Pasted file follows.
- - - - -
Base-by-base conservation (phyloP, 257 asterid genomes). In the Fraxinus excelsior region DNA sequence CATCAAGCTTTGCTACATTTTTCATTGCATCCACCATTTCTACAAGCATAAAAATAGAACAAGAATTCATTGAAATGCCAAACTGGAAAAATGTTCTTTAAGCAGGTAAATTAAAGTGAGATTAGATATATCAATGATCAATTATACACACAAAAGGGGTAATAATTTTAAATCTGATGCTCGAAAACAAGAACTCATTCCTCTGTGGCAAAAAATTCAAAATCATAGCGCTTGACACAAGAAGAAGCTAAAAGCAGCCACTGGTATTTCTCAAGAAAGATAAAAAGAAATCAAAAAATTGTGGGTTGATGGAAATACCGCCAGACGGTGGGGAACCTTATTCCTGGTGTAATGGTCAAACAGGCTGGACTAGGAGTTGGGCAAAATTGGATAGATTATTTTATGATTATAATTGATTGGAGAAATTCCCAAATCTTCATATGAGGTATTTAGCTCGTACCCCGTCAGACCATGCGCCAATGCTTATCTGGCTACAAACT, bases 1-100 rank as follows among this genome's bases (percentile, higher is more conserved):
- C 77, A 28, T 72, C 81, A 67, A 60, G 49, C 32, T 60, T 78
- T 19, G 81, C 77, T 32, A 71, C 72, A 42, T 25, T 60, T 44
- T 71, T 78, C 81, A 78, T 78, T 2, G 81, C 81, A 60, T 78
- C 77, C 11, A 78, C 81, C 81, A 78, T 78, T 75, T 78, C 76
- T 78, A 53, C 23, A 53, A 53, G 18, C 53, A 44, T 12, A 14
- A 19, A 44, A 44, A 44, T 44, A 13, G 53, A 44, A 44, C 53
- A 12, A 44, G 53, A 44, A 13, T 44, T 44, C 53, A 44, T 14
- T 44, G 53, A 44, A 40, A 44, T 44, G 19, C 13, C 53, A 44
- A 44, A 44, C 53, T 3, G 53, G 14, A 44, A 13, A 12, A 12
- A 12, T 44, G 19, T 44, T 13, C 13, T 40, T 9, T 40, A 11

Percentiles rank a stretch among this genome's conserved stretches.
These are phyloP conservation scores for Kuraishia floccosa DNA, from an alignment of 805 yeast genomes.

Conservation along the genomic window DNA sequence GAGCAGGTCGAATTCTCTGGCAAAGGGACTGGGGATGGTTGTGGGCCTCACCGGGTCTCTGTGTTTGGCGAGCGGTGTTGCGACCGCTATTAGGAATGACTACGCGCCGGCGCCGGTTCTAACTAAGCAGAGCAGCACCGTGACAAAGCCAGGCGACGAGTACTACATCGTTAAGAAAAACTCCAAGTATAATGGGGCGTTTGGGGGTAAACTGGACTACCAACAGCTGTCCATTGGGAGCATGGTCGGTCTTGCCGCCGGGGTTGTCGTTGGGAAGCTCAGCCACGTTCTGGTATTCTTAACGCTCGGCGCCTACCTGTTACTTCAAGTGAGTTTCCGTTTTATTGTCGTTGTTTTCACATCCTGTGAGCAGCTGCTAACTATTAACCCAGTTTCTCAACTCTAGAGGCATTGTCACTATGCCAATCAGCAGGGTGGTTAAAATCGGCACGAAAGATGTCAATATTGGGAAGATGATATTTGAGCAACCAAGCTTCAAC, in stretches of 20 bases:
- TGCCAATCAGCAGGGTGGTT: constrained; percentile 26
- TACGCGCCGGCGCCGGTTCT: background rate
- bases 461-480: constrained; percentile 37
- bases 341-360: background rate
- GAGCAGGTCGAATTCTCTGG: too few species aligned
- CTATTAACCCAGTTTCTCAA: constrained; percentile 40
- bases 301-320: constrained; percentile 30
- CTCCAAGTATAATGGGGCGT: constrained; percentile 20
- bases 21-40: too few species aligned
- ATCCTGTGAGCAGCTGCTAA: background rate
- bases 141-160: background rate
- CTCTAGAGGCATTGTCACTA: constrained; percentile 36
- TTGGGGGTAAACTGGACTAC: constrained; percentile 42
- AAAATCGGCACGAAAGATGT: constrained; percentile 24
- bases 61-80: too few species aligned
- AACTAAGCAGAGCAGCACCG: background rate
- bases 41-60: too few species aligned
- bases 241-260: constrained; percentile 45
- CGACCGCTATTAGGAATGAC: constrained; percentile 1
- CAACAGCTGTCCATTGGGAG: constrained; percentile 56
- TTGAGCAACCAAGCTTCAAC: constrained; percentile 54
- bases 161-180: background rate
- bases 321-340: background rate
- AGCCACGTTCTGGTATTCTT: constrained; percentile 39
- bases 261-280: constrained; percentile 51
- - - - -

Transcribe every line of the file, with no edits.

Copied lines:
Base-by-base conservation (phyloP, 257 asterid genomes). In the Fraxinus excelsior region DNA sequence CATCAAGCTTTGCTACATTTTTCATTGCATCCACCATTTCTACAAGCATAAAAATAGAACAAGAATTCATTGAAATGCCAAACTGGAAAAATGTTCTTTAAGCAGGTAAATTAAAGTGAGATTAGATATATCAATGATCAATTATACACACAAAAGGGGTAATAATTTTAAATCTGATGCTCGAAAACAAGAACTCATTCCTCTGTGGCAAAAAATTCAAAATCATAGCGCTTGACACAAGAAGAAGCTAAAAGCAGCCACTGGTATTTCTCAAGAAAGATAAAAAGAAATCAAAAAATTGTGGGTTGATGGAAATACCGCCAGACGGTGGGGAACCTTATTCCTGGTGTAATGGTCAAACAGGCTGGACTAGGAGTTGGGCAAAATTGGATAGATTATTTTATGATTATAATTGATTGGAGAAATTCCCAAATCTTCATATGAGGTATTTAGCTCGTACCCCGTCAGACCATGCGCCAATGCTTATCTGGCTACAAACT, bases 1-100 rank as follows among this genome's bases (percentile, higher is more conserved):
- C 77, A 28, T 72, C 81, A 67, A 60, G 49, C 32, T 60, T 78
- T 19, G 81, C 77, T 32, A 71, C 72, A 42, T 25, T 60, T 44
- T 71, T 78, C 81, A 78, T 78, T 2, G 81, C 81, A 60, T 78
- C 77, C 11, A 78, C 81, C 81, A 78, T 78, T 75, T 78, C 76
- T 78, A 53, C 23, A 53, A 53, G 18, C 53, A 44, T 12, A 14
- A 19, A 44, A 44, A 44, T 44, A 13, G 53, A 44, A 44, C 53
- A 12, A 44, G 53, A 44, A 13, T 44, T 44, C 53, A 44, T 14
- T 44, G 53, A 44, A 40, A 44, T 44, G 19, C 13, C 53, A 44
- A 44, A 44, C 53, T 3, G 53, G 14, A 44, A 13, A 12, A 12
- A 12, T 44, G 19, T 44, T 13, C 13, T 40, T 9, T 40, A 11

Percentiles rank a stretch among this genome's conserved stretches.
These are phyloP conservation scores for Kuraishia floccosa DNA, from an alignment of 805 yeast genomes.

Conservation along the genomic window DNA sequence GAGCAGGTCGAATTCTCTGGCAAAGGGACTGGGGATGGTTGTGGGCCTCACCGGGTCTCTGTGTTTGGCGAGCGGTGTTGCGACCGCTATTAGGAATGACTACGCGCCGGCGCCGGTTCTAACTAAGCAGAGCAGCACCGTGACAAAGCCAGGCGACGAGTACTACATCGTTAAGAAAAACTCCAAGTATAATGGGGCGTTTGGGGGTAAACTGGACTACCAACAGCTGTCCATTGGGAGCATGGTCGGTCTTGCCGCCGGGGTTGTCGTTGGGAAGCTCAGCCACGTTCTGGTATTCTTAACGCTCGGCGCCTACCTGTTACTTCAAGTGAGTTTCCGTTTTATTGTCGTTGTTTTCACATCCTGTGAGCAGCTGCTAACTATTAACCCAGTTTCTCAACTCTAGAGGCATTGTCACTATGCCAATCAGCAGGGTGGTTAAAATCGGCACGAAAGATGTCAATATTGGGAAGATGATATTTGAGCAACCAAGCTTCAAC, in stretches of 20 bases:
- TGCCAATCAGCAGGGTGGTT: constrained; percentile 26
- TACGCGCCGGCGCCGGTTCT: background rate
- bases 461-480: constrained; percentile 37
- bases 341-360: background rate
- GAGCAGGTCGAATTCTCTGG: too few species aligned
- CTATTAACCCAGTTTCTCAA: constrained; percentile 40
- bases 301-320: constrained; percentile 30
- CTCCAAGTATAATGGGGCGT: constrained; percentile 20
- bases 21-40: too few species aligned
- ATCCTGTGAGCAGCTGCTAA: background rate
- bases 141-160: background rate
- CTCTAGAGGCATTGTCACTA: constrained; percentile 36
- TTGGGGGTAAACTGGACTAC: constrained; percentile 42
- AAAATCGGCACGAAAGATGT: constrained; percentile 24
- bases 61-80: too few species aligned
- AACTAAGCAGAGCAGCACCG: background rate
- bases 41-60: too few species aligned
- bases 241-260: constrained; percentile 45
- CGACCGCTATTAGGAATGAC: constrained; percentile 1
- CAACAGCTGTCCATTGGGAG: constrained; percentile 56
- TTGAGCAACCAAGCTTCAAC: constrained; percentile 54
- bases 161-180: background rate
- bases 321-340: background rate
- AGCCACGTTCTGGTATTCTT: constrained; percentile 39
- bases 261-280: constrained; percentile 51